Yeti and Nessie and Monsters, Oh My!

011I went to Maine a while ago, and stumbled upon a neat little place I’d like to share – The International Museum of CryptozoologyCryptozoology is considered a pseudoscience by many, and involves the search for animals whose existence has yet to be proven and/or accepted by the scientific community as real. Some consider cryptozoologists to be monster hunters. A bit of merit was earned after a coelacanth, a prehistoric fish thought to be extinct for over 65 million years, was discovered living in modern times. Whether you believe in the existence of Yeti and Nessie and other such creatures or not, it’s still a fun and interesting place to go look around. You’re also free to take pictures with the collections.

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005For $7 ($5 for kids) you gain entrance to the museum, which is a little hole in the wall off Avon Street in Portland. We were fortunate enough to visit when Mr. Loren Coleman, the director and founder of the museum, was there. Mr. Coleman is a true believer, cryptozoologist and investigator, who you may recognize from his numerous appearances in different documentaries and investigative TV series. He’s also a very nice, hospitable man who is eager to discuss the exhibits with both believers and non-believers.

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It’s a fun little side trip should you find yourself in the area, and the one and only museum of its kind in the world.

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About Shannon

Always looking for another adventure and new ways to have fun.
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4 Responses to Yeti and Nessie and Monsters, Oh My!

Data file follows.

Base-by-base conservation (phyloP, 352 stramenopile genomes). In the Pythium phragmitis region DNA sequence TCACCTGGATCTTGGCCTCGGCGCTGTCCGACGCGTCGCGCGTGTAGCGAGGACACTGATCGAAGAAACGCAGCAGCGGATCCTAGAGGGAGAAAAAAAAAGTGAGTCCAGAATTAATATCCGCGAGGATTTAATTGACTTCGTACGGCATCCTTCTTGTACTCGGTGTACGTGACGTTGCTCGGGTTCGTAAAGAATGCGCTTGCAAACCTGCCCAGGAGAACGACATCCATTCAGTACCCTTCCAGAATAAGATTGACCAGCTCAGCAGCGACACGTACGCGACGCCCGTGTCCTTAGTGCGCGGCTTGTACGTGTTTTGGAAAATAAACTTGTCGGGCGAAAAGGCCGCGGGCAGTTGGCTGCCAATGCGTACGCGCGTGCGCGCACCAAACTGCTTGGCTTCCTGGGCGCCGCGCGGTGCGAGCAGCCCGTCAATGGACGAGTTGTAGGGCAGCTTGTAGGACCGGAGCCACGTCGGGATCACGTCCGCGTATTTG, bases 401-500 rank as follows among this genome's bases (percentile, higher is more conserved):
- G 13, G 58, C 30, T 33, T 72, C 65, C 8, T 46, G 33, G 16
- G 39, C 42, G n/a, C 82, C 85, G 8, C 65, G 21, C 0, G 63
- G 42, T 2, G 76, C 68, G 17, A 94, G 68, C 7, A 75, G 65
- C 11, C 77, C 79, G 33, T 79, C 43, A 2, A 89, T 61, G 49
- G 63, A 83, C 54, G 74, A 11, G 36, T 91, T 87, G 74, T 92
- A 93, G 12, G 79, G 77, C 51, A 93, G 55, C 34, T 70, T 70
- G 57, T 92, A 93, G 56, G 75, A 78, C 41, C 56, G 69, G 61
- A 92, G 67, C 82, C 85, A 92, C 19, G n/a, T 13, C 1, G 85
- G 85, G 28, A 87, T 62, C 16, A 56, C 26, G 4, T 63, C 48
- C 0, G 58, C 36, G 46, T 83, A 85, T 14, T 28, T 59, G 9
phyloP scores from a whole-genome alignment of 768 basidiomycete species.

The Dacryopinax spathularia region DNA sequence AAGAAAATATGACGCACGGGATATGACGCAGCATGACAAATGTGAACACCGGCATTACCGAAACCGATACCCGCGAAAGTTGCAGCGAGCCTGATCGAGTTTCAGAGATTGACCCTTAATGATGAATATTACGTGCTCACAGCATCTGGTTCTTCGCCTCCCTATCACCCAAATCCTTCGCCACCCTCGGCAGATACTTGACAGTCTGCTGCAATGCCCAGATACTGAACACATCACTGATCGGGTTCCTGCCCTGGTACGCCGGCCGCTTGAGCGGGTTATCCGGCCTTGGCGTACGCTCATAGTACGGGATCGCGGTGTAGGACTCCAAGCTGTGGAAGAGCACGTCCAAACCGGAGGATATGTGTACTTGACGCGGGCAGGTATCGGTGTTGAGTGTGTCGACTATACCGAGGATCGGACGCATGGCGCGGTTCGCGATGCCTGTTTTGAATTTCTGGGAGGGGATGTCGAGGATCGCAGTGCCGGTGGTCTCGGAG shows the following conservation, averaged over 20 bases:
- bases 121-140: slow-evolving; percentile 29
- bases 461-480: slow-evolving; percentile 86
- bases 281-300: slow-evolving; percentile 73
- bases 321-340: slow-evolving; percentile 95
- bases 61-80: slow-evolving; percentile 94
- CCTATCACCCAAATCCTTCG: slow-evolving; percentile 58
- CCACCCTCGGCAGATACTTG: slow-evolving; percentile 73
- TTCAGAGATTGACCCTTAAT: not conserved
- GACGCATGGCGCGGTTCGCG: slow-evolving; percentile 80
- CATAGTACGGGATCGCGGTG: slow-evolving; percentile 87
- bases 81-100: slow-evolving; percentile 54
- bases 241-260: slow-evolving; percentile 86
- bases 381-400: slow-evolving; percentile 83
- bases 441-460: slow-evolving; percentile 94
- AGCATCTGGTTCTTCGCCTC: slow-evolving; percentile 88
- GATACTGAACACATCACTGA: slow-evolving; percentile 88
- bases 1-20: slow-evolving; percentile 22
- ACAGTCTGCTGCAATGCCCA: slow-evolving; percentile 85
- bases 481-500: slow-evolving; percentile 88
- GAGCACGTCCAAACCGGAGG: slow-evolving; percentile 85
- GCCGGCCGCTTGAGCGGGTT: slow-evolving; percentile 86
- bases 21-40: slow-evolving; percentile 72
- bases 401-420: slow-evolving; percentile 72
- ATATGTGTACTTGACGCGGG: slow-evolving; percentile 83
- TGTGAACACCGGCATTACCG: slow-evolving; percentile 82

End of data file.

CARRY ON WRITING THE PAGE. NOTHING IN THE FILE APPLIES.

1. I read a news article recently about a scientist that had mapped the DNA of a Yeti, and was convinced that such a creature exists, however it isn’t human like in its DNA. From the DNA, the scientist determined that it was a species of bear, very closely related to another, more common species. As bear often walk erect for short periods of time, he thought that’s what had given rise to the Yeti stories.

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    • Shannon H. says:

      That’s so interesting! And very plausible. Perhaps a genetic mutation in the pelvis that resulted in a bear being more bipedal than normal, passed on and improved through generations . . . that’s how new species are formed. And bipedalism would result in a reduced snout, making for a flatter, more human-like face. Thanks so much for sharing that, I will l definitely look for more to read more about it.

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  2. richardmax22 says:

    We have such a place down in Seaside Oregon. I have seen their novelties a hundred times over, but I always stop in when in the area.

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